Ninth day Of Lunar Calendar, The Hokkien Ti Kong Dan At My Port Dickson Home Sweet Home.
The ninth day of the Chinese New Year is a day for Chinese Hokkien to offer prayers to the Jade Emperor of Heaven in the Daoist Pantheon.The ninth day is traditionally the birthday of the Jade Emperor. This day, called Ti Kong Dan, Tiangong Sheng (Chinese: 天公生; pinyin: Tiāngōng shēng) or Pai Ti Kong (Chinese: 拜天公; pinyin: Bài tiāngōng; Hokkien: Pài Thiⁿ-kong), is especially important to Hokkiens, even more important than the first day of the Chinese New Year.
Come midnight of the eighth day of the new year, Hokkiens will offer thanks to the Emperor of Heaven. A prominent requisite offering is sugarcane.Legend holds that the Hokkien were spared from a massacre by Japanese pirates by hiding in a sugarcane plantation during the eighth and ninth days of the Chinese New Year, coinciding with the Jade Emperor's birthday.Since "sugarcane" (Chinese: 甘蔗; pinyin: gānzhe; Hokkien: kam-chià) is a near homonym to "thank you" (simplified Chinese: 感谢; traditional Chinese: 感謝; pinyin: gǎnxiè; Hokkien: kám-siā) in the Hokkien dialect, Hokkiens offer sugarcane on the eve of his birthday, symbolic of their gratitude.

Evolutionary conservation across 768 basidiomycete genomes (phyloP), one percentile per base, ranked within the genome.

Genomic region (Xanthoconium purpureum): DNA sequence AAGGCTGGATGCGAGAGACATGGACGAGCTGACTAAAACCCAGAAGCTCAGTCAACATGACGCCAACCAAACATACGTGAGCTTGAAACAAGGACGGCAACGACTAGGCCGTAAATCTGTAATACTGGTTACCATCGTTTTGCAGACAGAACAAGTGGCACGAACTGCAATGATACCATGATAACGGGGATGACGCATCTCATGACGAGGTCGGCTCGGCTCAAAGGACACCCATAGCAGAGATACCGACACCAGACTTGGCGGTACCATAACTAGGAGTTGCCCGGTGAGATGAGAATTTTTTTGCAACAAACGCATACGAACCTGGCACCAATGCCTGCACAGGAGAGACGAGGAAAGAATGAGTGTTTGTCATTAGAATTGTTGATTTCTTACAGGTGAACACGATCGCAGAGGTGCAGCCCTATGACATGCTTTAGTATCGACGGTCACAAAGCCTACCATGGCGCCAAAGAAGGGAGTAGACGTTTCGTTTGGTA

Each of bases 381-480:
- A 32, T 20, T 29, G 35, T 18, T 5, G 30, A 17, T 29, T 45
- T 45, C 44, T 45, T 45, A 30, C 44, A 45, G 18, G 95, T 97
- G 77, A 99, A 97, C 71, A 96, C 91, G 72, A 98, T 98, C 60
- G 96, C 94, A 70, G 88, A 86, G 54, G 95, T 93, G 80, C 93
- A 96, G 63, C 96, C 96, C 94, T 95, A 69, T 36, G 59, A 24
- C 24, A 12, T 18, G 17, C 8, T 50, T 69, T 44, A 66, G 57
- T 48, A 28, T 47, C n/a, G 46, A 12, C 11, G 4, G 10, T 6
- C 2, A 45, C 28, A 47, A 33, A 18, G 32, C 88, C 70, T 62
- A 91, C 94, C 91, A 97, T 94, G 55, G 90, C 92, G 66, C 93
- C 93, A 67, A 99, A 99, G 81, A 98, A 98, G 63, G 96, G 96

In the morning of this birthday, Hokkien households set up an altar table with 2 layers: one top (containing offertories of six vegetables (simplified Chinese: 六斋; traditional Chinese: 六齋; pinyin: liù zhāi), noodles, fruits, cakes, tangyuan, vegetable bowls, and unripe betel, all decorated with paper lanterns) and one lower levels (containing the five sacrifices and wines) to honor the deities below the Jade Emperor.The household then kneels three times and kowtows nine times to pay obeisance and wish him a long life.
Incense, tea, fruit, vegetarian food or roast pig, and gold paper is served as a customary protocol for paying respect to an honored person. Source: wikipedia